Do you need your ex’s consent to get divorced?
Separation is when you and your partner stop living together in a domestic or marriage-like relationship. Your partner does not have to agree to the separation, however they need to know that you think the relationship is over. There are no legal processes to become separated; it is something that you and your partner will have to discuss. Some separated couples stay on good terms. They may even catch up for coffee and have a laugh while they happily remember the good old days. When it comes time to get a divorce, they politely arrange to meet to sign the paperwork – “…and hey – since we are catching up anyway, why not catch a movie after filing our divorce papers with the Court?” Sound familiar? Probably not! That’s because the above scenario rarely, if ever, happens. To those couples who maintain that level of amicable communication and respect following separation – we salute you! But in the real world, it’s much more common to find that the reality of ending a marriage can cause deep emotional rifts between the parties which takes time to fully heal, if they ever do. In this difficult situation, you may be asking if you need your ex’s consent to get divorced.
Often the reason the parties separated in the first place was due to a breakdown in communication between them. After separation, parties are usually keen to limit contact with their ex and keep the lines of communication to a bare minimum. In other cases, parties drop out of contact entirely with their former partner. This can happen slowly or more suddenly, particularly if one party decides to pack up and relocate across town or to a new city, state (or country!) for a fresh start.
Before you know it, months and years can easily drift by without parties having any contact with one another. In some cases, separated couples stay in touch with their ex in-laws or may have mutual friends in common with their ex-spouse. In this way, even without a direct line of communication with the other party, they may hear news from time to time about what the other party is up to or where they are living.
For others, all communication can be cut off and people are left without any real information about where the other party is located, whether they are employed or not, and what they are up to generally in their lives.
Why do I need to know where my ex is anyway?
When you apply for a divorce in Australia, it is a legal requirement that in addition to the parties being separated for 12 months, both parties have been made aware that the divorce application process has been commenced.
For separated couples who are in touch with each other and willing to cooperate, this issue is easily solved – they can agree to make a joint application to the court for divorce. This simply means they have both signed off on the divorce application papers before they are lodged with the court. With a joint application, the court knows from the outset that both parties are aware that the divorce process is underway, because they have each signed the divorce application papers in the presence of a qualified witness, such as a Justice of the Peace.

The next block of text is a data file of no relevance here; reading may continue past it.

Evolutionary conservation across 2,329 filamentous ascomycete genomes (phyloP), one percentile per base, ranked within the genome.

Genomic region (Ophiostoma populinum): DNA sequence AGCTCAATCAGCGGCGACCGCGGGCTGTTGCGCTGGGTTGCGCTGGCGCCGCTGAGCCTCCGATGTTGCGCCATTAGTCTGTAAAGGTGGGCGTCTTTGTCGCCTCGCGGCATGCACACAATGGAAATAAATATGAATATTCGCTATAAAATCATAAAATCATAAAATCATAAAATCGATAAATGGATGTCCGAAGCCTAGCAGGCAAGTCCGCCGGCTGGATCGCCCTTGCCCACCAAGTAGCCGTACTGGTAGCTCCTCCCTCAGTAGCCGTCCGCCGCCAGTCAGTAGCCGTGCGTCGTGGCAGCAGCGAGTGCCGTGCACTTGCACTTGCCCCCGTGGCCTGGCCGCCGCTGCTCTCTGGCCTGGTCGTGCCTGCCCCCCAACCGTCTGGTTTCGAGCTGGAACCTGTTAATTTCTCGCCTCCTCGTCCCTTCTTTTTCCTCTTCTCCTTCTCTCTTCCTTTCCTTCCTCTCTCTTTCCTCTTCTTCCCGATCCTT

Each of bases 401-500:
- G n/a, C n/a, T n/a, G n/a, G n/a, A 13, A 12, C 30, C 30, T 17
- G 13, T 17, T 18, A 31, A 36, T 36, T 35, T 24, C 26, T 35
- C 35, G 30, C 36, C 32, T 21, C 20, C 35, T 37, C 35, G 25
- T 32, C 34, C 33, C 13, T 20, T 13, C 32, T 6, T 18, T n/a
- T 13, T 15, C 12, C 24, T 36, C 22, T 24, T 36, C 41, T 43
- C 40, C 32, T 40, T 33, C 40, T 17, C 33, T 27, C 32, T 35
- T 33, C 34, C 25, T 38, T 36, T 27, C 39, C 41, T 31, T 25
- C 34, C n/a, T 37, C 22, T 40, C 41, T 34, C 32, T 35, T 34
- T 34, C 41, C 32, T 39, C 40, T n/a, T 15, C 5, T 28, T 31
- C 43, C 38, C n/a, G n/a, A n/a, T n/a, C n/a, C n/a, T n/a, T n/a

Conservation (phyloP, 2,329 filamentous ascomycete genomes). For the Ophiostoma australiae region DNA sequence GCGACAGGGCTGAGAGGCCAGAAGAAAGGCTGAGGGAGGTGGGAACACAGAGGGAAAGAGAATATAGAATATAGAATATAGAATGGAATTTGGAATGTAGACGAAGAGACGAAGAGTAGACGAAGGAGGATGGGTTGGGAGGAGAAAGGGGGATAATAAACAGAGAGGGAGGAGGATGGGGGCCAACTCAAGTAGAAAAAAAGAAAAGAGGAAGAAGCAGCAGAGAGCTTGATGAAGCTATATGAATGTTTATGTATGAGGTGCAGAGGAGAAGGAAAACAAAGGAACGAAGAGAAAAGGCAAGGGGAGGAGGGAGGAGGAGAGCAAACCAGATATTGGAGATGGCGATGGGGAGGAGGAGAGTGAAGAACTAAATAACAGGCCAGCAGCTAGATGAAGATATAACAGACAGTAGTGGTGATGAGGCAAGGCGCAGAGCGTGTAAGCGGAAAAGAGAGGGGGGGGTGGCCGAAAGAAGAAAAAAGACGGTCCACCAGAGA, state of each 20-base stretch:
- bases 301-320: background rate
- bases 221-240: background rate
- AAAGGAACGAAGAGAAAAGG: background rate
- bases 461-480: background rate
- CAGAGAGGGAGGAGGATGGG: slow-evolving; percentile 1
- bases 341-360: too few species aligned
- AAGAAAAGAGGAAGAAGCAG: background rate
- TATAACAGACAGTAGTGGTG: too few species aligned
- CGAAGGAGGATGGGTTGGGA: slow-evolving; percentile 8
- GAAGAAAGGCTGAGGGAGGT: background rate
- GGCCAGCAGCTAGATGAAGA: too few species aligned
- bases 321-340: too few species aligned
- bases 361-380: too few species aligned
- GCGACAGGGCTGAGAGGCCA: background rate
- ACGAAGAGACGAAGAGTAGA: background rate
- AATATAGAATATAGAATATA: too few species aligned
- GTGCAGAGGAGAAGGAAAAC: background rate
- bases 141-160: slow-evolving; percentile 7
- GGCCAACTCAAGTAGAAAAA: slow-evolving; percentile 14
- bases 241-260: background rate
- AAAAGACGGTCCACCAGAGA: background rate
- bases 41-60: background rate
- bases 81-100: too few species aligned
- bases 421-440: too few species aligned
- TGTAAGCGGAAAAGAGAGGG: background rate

So, if making a joint application to the court is an easy solution for couples who agree to cooperate, what about for everyone else who is not in a similar position?
Can’t I just apply for divorce without my ex?
If, for whatever reason, you want or need to apply for a divorce on your own, you can absolutely do so. This is called making a sole application for divorce. The court allows a single person to apply for divorce by themselves, without the other party signing the divorce papers.
We can hear you asking: “So, what’s the problem then? If I don’t need to apply together with my ex, why can’t I just lodge a sole application for divorce and be done with it?”
The reason is this: even in the case of a sole application, it is still a requirement that the other party be made aware that you have filed a divorce application with the court. Not only must the other party be notified, they must receive a copy of your signed and sealed application for divorce papers.
Delivering a copy of your divorce application to the other party is known as ‘service’ or ‘serving’ your divorce application on your ex. The court also requires that ‘service’ must be either by post or by hand.
- Service ‘by hand’ is what it sounds like. It means that an adult (other than yourself) must personally hand the divorce papers to your ex-spouse. There are professional agencies who can do this for you, known as ‘process servers’ or ‘service agents’. In most Australian cities, professional process servers charge between $100 – $150 for serving divorce papers in metropolitan areas. If your ex-partner is not cooperative or refuses to take the divorce papers, the process server can simply place them at their feet and walk away.
- Service by post is also exactly what it sounds like – you simply post a copy of your sealed application for divorce to the other party at an address where they will receive it, together with a second court form known as an Acknowledgment of Service. The problem with service by post is your ex must sign the Acknowledgment of Service form and return it to you within a short timeframe (think weeks not months). Service by post is a great option if you are confident the other party will sign the Acknowledgement of Service form and return them to you promptly.